May 06 by Mike Reich

This month's - Unlocking jobs data for good

We’re really excited to give America’s jobs report a much-needed upgrade, so today we’re rolling out

Before now, there were a few tried and true ways of figuring out the details in each month’s jobs and employment numbers from the Bureau of Labor Statistics.

1. Use an FTP site, download some files, and crunch. You could take a few hours to download all the files from the Bureau of Labor Statistics FTP site, create some kind of graphs to show you changes since last month’s report, and hopefully figure out what’s going on with American jobs.

Typically, that looks like this:

Screenshot of BLS FTP page. This is the other way to get raw data on American jobs.

2. Read the news and hope for good analysis. The headlines give just a piece of the picture. If you’re looking for the percentage of national expenditure on non-food products, though, you either have to find some in-depth analysis or head back to step 1 to do it yourself.

3. Try your luck with the BLS site. The agency’s site offers up a series of forms that allow a user with a lot of background knowledge to poke around and eventually find and compare the data sets they want.

We got tired of these options, so we put the Seabourne team on a 24-hour task: build the jobs report dashboard we wanted to see, and prove that while creating new jobs might take hard work, understanding each month’s jobs report shouldn’t have to.

Fixing BLS data and launching using DelRay

Our team decided we could do better, so we gave ourselves a day-long challenge. The result is -- a simple, digestible dashboard that puts all of the monthly jobs data at reach.

April jobs numbers on the dashboard. April jobs numbers on the dashboard. includes more than 60,000 sets of data representing over 12,000,000 data points. Typically, this information is only available in raw form through a collection of flat-files. This presentation makes understanding the data simple by eliminating the heavy lifting that often comes from trying to grok unwieldy sets of data.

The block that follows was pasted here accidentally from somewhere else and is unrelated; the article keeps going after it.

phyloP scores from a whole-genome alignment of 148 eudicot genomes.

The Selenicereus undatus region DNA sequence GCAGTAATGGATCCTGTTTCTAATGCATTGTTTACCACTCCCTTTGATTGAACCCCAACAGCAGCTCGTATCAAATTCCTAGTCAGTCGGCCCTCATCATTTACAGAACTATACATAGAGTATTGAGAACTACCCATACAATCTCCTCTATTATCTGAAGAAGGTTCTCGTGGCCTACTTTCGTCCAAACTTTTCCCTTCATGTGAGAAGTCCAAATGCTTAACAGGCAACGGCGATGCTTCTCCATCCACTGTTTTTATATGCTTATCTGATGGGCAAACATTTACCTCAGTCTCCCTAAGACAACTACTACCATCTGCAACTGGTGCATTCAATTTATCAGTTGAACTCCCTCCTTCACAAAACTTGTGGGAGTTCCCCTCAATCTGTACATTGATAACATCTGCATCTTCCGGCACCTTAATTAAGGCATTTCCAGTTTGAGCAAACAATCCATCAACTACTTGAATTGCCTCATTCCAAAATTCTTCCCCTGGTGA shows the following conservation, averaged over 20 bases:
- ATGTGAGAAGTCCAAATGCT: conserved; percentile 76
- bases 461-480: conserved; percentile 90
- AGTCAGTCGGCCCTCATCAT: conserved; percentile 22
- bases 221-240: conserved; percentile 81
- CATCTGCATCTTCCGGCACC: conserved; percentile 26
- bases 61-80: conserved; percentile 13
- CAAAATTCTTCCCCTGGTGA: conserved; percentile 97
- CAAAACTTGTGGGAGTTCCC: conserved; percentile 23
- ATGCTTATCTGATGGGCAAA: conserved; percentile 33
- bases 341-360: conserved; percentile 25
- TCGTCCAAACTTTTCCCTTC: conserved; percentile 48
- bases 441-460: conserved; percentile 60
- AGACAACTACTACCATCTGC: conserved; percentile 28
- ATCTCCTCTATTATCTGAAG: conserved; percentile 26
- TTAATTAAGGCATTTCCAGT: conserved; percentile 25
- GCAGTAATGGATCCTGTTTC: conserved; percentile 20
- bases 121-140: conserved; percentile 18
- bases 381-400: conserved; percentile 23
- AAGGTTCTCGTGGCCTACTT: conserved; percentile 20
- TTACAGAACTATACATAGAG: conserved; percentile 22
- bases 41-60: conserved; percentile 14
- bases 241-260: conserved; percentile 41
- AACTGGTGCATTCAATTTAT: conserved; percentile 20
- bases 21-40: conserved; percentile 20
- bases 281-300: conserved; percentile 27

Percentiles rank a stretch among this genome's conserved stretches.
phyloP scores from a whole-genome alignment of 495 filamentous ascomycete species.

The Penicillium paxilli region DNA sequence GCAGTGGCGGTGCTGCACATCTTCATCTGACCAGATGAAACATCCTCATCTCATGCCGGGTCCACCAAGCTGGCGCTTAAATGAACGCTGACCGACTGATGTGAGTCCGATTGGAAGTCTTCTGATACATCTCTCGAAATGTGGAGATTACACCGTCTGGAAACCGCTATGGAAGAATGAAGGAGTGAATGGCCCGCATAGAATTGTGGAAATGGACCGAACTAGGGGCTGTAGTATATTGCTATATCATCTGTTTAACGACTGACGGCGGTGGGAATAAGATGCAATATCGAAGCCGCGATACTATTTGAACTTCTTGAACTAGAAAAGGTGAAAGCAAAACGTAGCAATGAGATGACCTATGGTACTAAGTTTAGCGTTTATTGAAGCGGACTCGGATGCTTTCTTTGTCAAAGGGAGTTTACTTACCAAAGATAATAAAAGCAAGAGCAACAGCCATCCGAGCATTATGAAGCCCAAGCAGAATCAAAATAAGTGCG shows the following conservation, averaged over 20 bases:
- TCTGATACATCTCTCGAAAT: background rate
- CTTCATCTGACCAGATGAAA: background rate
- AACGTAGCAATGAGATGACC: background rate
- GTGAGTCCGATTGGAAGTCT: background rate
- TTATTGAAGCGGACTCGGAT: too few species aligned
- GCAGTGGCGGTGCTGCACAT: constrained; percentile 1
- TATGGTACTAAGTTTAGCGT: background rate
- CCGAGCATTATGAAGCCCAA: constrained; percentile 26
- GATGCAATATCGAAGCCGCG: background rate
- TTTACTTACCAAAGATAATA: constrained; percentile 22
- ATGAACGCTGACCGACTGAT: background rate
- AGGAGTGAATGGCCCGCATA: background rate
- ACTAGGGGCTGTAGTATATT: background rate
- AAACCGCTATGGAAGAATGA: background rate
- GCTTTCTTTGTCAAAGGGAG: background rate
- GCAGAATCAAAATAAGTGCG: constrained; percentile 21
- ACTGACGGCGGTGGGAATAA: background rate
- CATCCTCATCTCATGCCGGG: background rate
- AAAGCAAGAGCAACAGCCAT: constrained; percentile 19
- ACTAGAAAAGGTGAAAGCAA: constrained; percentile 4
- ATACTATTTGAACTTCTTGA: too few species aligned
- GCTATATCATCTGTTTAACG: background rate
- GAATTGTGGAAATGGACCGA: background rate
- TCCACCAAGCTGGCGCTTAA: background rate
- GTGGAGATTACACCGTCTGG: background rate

All of the data cleansing, standardization, and processing from inputs into site-ready outputs was powered by DelRay. This information management platform lets anyone with a little tech know-how can take big, extremely valuable datasets and turn them into something that just works. DelRay allowed our team to take various, disparate inputs and eliminate problematic discrepancies quickly, turning a bunch of non-uniform feeds into cleaned up outputs. Then, organizes those outputs into the dashboard you see on the site. This kind of presentation would be unthinkable without heavy data lifting in the back end of the process. DelRay made it happen.

The 24-hour development window proved a few things to us from an internal perspective. First, it takes all types to visualize a product like Austin, our account manager, doesn’t have as deep a technical background as our development leads. So we had him go through the motions with DelRay to test our hypothesis about the ease of use for the platform. While Austin cleaned data and made inputs, Luke on our development team was working on putting the ouptuts together and re-classifying data sets so that they were intuitive, standardized and -- most importantly -- readable by humans.

Another great lesson was that big data sets don’t have to be big nightmares. Every month, we read the jobs numbers and analysis and wonder how many of these writers have deep stats backgrounds, or tech-savvy assistants to help out. With newsrooms shrinking and every writer doing more with less, this just seemed unsustainable and unnecessary.

We hope that is a handy tool for writers and readers alike. And even though we’re proud of what we put together in a day, we’ll be rolling out new features and functionality quickly.

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